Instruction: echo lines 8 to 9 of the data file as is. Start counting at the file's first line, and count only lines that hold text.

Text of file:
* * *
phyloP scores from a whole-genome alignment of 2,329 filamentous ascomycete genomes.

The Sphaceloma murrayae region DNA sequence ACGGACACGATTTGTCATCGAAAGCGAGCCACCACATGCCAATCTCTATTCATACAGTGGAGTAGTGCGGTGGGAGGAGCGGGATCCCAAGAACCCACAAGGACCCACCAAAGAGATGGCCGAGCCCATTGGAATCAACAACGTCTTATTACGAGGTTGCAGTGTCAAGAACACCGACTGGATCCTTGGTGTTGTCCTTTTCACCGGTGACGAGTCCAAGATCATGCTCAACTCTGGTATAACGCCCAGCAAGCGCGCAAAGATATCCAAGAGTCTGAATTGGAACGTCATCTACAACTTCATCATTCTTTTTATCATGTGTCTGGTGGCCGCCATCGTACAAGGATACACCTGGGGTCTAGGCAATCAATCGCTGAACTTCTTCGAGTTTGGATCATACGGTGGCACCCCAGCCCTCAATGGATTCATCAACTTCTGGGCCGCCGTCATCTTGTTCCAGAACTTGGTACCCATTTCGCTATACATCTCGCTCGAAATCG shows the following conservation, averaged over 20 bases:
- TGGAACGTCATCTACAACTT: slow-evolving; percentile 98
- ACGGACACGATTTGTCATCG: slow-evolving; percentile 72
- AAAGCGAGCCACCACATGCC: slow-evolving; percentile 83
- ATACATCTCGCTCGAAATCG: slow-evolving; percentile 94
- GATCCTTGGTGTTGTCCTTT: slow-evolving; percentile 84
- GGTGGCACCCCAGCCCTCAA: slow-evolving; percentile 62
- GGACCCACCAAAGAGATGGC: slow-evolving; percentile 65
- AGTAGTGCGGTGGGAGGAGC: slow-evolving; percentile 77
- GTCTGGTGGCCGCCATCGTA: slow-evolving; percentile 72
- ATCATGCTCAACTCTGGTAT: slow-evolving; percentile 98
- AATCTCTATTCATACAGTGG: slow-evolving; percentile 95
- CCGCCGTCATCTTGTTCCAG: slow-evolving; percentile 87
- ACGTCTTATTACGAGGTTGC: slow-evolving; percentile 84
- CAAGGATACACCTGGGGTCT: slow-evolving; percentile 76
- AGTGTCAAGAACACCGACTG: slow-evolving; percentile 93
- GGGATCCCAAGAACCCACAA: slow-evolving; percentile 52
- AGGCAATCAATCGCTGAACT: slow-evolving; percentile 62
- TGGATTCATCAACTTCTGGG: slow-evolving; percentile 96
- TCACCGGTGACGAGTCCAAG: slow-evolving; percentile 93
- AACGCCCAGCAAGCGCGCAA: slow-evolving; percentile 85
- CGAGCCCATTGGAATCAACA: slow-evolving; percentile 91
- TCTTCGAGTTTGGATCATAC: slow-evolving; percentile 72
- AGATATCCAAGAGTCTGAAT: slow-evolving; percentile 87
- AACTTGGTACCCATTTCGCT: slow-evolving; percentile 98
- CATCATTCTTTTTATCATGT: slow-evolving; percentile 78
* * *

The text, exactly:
- GGTGGCACCCCAGCCCTCAA: slow-evolving; percentile 62
- GGACCCACCAAAGAGATGGC: slow-evolving; percentile 65